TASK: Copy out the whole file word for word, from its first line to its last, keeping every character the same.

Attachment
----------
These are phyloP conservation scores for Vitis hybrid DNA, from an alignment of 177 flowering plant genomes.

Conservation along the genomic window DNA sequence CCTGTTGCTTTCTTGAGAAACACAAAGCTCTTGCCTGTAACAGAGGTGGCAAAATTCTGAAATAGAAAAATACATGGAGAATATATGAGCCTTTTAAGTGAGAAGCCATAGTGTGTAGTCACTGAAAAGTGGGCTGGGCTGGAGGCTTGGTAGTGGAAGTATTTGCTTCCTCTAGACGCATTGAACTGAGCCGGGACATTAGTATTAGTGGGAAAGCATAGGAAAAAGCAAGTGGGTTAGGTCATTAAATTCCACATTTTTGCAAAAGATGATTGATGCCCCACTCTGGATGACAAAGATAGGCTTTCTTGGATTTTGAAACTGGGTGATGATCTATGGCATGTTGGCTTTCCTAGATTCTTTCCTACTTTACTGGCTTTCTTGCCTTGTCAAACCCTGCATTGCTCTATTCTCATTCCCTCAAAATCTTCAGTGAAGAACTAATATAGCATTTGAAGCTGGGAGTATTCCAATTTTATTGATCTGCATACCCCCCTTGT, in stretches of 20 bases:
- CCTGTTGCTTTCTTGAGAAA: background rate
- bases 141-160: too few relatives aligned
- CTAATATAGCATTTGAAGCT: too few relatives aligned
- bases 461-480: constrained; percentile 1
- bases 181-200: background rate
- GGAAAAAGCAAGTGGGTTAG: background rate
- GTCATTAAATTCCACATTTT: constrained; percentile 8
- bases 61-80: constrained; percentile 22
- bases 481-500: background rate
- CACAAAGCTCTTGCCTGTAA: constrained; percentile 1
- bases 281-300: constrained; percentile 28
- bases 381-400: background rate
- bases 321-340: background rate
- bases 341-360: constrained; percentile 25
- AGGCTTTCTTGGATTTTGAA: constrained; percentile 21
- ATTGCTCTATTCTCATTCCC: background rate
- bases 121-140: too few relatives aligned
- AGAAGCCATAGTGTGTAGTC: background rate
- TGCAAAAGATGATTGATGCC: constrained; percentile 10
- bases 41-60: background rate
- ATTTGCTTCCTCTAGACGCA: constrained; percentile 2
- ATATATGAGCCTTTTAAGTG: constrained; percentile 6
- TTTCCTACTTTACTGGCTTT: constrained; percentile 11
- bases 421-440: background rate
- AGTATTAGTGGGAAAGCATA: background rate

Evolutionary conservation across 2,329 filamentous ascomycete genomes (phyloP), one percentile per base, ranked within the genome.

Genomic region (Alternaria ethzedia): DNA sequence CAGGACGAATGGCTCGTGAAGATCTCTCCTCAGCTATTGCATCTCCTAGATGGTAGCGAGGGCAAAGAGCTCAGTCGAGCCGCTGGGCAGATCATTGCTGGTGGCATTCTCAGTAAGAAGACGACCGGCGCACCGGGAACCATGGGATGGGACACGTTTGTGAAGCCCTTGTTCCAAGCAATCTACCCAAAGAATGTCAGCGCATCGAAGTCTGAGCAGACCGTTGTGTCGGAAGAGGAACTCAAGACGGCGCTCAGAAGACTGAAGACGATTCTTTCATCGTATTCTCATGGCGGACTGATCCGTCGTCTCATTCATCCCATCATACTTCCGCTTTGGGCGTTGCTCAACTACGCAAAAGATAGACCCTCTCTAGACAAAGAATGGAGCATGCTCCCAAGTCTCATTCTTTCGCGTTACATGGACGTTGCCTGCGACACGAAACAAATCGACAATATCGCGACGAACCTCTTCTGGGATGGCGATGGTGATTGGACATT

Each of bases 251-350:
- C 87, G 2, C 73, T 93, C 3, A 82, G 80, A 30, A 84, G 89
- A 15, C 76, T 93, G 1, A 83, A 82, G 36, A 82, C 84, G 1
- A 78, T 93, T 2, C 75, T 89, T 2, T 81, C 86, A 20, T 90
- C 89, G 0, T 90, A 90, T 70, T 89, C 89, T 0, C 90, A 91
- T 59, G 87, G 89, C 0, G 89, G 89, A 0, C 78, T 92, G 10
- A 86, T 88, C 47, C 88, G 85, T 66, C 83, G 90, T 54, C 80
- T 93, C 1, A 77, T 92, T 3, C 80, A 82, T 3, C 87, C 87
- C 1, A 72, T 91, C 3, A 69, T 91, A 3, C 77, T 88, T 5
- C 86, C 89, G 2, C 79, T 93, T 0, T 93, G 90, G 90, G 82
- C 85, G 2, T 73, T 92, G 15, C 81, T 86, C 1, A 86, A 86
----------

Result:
These are phyloP conservation scores for Vitis hybrid DNA, from an alignment of 177 flowering plant genomes.

Conservation along the genomic window DNA sequence CCTGTTGCTTTCTTGAGAAACACAAAGCTCTTGCCTGTAACAGAGGTGGCAAAATTCTGAAATAGAAAAATACATGGAGAATATATGAGCCTTTTAAGTGAGAAGCCATAGTGTGTAGTCACTGAAAAGTGGGCTGGGCTGGAGGCTTGGTAGTGGAAGTATTTGCTTCCTCTAGACGCATTGAACTGAGCCGGGACATTAGTATTAGTGGGAAAGCATAGGAAAAAGCAAGTGGGTTAGGTCATTAAATTCCACATTTTTGCAAAAGATGATTGATGCCCCACTCTGGATGACAAAGATAGGCTTTCTTGGATTTTGAAACTGGGTGATGATCTATGGCATGTTGGCTTTCCTAGATTCTTTCCTACTTTACTGGCTTTCTTGCCTTGTCAAACCCTGCATTGCTCTATTCTCATTCCCTCAAAATCTTCAGTGAAGAACTAATATAGCATTTGAAGCTGGGAGTATTCCAATTTTATTGATCTGCATACCCCCCTTGT, in stretches of 20 bases:
- CCTGTTGCTTTCTTGAGAAA: background rate
- bases 141-160: too few relatives aligned
- CTAATATAGCATTTGAAGCT: too few relatives aligned
- bases 461-480: constrained; percentile 1
- bases 181-200: background rate
- GGAAAAAGCAAGTGGGTTAG: background rate
- GTCATTAAATTCCACATTTT: constrained; percentile 8
- bases 61-80: constrained; percentile 22
- bases 481-500: background rate
- CACAAAGCTCTTGCCTGTAA: constrained; percentile 1
- bases 281-300: constrained; percentile 28
- bases 381-400: background rate
- bases 321-340: background rate
- bases 341-360: constrained; percentile 25
- AGGCTTTCTTGGATTTTGAA: constrained; percentile 21
- ATTGCTCTATTCTCATTCCC: background rate
- bases 121-140: too few relatives aligned
- AGAAGCCATAGTGTGTAGTC: background rate
- TGCAAAAGATGATTGATGCC: constrained; percentile 10
- bases 41-60: background rate
- ATTTGCTTCCTCTAGACGCA: constrained; percentile 2
- ATATATGAGCCTTTTAAGTG: constrained; percentile 6
- TTTCCTACTTTACTGGCTTT: constrained; percentile 11
- bases 421-440: background rate
- AGTATTAGTGGGAAAGCATA: background rate

Evolutionary conservation across 2,329 filamentous ascomycete genomes (phyloP), one percentile per base, ranked within the genome.

Genomic region (Alternaria ethzedia): DNA sequence CAGGACGAATGGCTCGTGAAGATCTCTCCTCAGCTATTGCATCTCCTAGATGGTAGCGAGGGCAAAGAGCTCAGTCGAGCCGCTGGGCAGATCATTGCTGGTGGCATTCTCAGTAAGAAGACGACCGGCGCACCGGGAACCATGGGATGGGACACGTTTGTGAAGCCCTTGTTCCAAGCAATCTACCCAAAGAATGTCAGCGCATCGAAGTCTGAGCAGACCGTTGTGTCGGAAGAGGAACTCAAGACGGCGCTCAGAAGACTGAAGACGATTCTTTCATCGTATTCTCATGGCGGACTGATCCGTCGTCTCATTCATCCCATCATACTTCCGCTTTGGGCGTTGCTCAACTACGCAAAAGATAGACCCTCTCTAGACAAAGAATGGAGCATGCTCCCAAGTCTCATTCTTTCGCGTTACATGGACGTTGCCTGCGACACGAAACAAATCGACAATATCGCGACGAACCTCTTCTGGGATGGCGATGGTGATTGGACATT

Each of bases 251-350:
- C 87, G 2, C 73, T 93, C 3, A 82, G 80, A 30, A 84, G 89
- A 15, C 76, T 93, G 1, A 83, A 82, G 36, A 82, C 84, G 1
- A 78, T 93, T 2, C 75, T 89, T 2, T 81, C 86, A 20, T 90
- C 89, G 0, T 90, A 90, T 70, T 89, C 89, T 0, C 90, A 91
- T 59, G 87, G 89, C 0, G 89, G 89, A 0, C 78, T 92, G 10
- A 86, T 88, C 47, C 88, G 85, T 66, C 83, G 90, T 54, C 80
- T 93, C 1, A 77, T 92, T 3, C 80, A 82, T 3, C 87, C 87
- C 1, A 72, T 91, C 3, A 69, T 91, A 3, C 77, T 88, T 5
- C 86, C 89, G 2, C 79, T 93, T 0, T 93, G 90, G 90, G 82
- C 85, G 2, T 73, T 92, G 15, C 81, T 86, C 1, A 86, A 86